Saturday, September 10, 2005

Val MacQueen and Dr. K, and The Shaming of The Economist and the Beeb

The Economist editorial board's been watching too much BBCA news, and now they're on a roll: their latest cover shows an exploitive photo of a very distressed black woman crying -- she wears a t-shirt with the words "NEW ORLEANS" across her chest. The title of the cover reads "The shaming of America", as you can see.

The op-ed article's lead line says "Hurricane Katrina has exposed both personal and structural weaknesses in America's government". This statement alone demonstrates the change in the Editorial perspective at the Economist -- I remember the days of old when they had a libertarian slant. Since when, I ask, does government have personal traits?

Then the article starts,
Since Hurricane Katrina, the world's view of America has changed. The disaster has exposed some shocking truths about the place: the bitterness of its sharp racial divide, the abandonment of the dispossessed,
As for the abandoment charges, I respectfully refer the Economist to my post of two days ago, where I linked to an article that stated that, by last Tuesday evening donations had already dwarfed the first week's efforts to help victims of last year's Asian tsunami and the Sept. 11, 2001, terrorist attacks, but let's continue with The Economist,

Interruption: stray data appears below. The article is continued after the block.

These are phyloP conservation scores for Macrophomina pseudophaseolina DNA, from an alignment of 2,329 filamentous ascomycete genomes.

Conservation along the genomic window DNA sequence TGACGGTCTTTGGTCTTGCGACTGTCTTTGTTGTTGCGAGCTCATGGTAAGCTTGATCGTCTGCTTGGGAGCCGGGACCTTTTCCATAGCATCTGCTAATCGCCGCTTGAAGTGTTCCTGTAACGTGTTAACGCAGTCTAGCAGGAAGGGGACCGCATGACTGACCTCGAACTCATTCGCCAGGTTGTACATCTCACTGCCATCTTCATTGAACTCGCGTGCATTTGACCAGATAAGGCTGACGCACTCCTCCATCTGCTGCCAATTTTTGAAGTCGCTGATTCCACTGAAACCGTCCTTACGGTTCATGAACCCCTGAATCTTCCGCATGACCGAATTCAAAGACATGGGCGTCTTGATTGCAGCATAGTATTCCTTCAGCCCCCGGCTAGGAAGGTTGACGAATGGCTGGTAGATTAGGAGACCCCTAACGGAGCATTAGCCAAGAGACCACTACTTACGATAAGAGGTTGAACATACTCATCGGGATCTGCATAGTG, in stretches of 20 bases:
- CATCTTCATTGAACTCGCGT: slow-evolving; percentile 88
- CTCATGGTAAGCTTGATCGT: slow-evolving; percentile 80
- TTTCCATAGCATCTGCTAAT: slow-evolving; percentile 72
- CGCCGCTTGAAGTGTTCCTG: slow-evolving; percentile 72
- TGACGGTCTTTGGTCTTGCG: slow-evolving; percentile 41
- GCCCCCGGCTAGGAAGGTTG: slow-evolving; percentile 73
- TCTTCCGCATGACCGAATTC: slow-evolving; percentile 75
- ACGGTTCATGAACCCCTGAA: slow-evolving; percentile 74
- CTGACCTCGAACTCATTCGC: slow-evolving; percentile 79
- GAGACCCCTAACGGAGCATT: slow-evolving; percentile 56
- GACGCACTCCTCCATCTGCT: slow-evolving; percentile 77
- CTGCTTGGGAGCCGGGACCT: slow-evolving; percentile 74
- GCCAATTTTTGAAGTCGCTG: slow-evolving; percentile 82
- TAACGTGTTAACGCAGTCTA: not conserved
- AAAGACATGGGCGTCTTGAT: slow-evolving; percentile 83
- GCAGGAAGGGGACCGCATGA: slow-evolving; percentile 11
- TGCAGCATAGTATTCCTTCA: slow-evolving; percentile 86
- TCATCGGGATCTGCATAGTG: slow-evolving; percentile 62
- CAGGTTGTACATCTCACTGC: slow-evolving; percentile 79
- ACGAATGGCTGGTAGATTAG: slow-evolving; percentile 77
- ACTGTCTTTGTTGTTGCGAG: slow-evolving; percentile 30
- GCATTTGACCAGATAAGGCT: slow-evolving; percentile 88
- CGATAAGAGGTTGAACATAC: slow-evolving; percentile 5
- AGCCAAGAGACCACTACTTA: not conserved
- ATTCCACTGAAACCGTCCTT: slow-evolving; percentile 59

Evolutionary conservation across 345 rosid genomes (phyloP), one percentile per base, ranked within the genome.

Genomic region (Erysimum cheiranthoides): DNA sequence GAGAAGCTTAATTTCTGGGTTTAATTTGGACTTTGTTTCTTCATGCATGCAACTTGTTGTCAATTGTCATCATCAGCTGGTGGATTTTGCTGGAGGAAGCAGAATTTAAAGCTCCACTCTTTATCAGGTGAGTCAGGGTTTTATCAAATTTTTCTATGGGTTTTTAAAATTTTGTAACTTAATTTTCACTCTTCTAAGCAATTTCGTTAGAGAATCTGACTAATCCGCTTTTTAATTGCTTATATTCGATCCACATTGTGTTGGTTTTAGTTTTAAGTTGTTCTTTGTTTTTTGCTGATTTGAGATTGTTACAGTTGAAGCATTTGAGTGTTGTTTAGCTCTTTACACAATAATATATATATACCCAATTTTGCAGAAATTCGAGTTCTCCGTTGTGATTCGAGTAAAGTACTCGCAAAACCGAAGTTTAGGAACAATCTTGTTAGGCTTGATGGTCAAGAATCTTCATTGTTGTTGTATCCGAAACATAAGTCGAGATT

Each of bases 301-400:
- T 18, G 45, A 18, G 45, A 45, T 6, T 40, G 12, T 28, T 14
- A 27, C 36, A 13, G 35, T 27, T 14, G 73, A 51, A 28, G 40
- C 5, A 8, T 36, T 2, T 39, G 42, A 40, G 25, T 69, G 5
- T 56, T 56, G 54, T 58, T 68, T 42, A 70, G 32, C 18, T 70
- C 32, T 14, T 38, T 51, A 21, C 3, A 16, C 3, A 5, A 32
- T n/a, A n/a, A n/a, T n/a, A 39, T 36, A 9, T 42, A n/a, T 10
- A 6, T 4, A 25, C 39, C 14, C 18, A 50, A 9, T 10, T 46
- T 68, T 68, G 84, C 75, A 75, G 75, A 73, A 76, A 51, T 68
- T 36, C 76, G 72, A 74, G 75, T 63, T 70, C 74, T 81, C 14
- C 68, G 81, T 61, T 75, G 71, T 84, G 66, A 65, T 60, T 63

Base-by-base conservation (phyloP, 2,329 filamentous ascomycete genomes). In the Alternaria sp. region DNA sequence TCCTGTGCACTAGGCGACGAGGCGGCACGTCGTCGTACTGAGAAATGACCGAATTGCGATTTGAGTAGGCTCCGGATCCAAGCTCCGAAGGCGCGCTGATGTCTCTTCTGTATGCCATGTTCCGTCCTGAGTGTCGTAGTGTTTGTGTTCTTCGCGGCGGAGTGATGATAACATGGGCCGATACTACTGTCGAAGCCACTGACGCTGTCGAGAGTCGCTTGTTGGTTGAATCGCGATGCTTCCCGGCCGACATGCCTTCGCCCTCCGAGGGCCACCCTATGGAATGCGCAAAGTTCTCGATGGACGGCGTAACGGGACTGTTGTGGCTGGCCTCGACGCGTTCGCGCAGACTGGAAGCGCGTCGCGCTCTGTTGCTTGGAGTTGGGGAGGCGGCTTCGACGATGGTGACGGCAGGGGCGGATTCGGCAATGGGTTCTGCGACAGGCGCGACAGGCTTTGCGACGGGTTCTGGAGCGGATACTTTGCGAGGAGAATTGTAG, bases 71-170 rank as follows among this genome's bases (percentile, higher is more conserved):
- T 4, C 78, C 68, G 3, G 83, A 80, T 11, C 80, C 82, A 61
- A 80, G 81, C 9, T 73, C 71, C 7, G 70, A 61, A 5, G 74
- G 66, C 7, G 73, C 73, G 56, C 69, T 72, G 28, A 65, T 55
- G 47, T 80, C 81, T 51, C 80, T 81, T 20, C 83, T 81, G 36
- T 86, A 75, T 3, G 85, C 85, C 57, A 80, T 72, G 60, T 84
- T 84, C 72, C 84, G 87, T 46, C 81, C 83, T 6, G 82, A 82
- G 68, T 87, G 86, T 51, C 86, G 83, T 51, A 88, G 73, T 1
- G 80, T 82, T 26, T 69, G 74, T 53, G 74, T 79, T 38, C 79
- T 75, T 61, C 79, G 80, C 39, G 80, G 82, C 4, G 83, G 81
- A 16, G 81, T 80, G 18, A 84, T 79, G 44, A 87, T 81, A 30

the weakness of critical infrastructure. But the most astonishing and most shaming revelation has been of its government's failure to bring succour to its people at their time of greatest need.
Of course, it's up the The Economist to teach us while (like the Beeb, which can't leave no cliché unturned), taking a swipe at Condoleezza Rice for seeing Spamalot on Broadway "while New Orleans's poor looked out at the floodwaters":
Local government must shoulder some of the blame. The authorities in Louisiana have a reputation for confusion, inefficiency and worse. Different authorities are responsible for different levees, for example, and several close associates of the former mayor were recently indicted for corruption. Local incompetence exacerbated the disaster: in Orleans Parish, for instance, where 60,000 households do not own a car, hundreds of city buses which might have shipped out stranded people were left to be swamped by the rising waters.

Still, Washington is mostly at fault. The responsibility for mobilising the response to a disaster lies squarely with the federal government. And the responsibility for galvanising the federal government lies squarely with the president.
Dr. Krauthammer has something to say about the #1 and #2 spots:
Let's be clear. The author of this calamity was, first and foremost, Nature (or if you prefer, Nature's God). The suffering was augmented, aided and abetted in descending order of culpability by the following:

1. The mayor of New Orleans. He knows the city. He knows the danger. He knows that during Hurricane Georges in 1998, the use of the Superdome was a disaster and fully two-thirds of residents never got out of the city. Nothing was done. He declared a mandatory evacuation only 24 hours before Hurricane Katrina hit. He did not even declare a voluntary evacuation until the day before that, at 5 p.m. At that time, he explained that he needed to study his legal authority to call a mandatory evacuation and was hesitating to do so lest the city be sued by hotels and other businesses.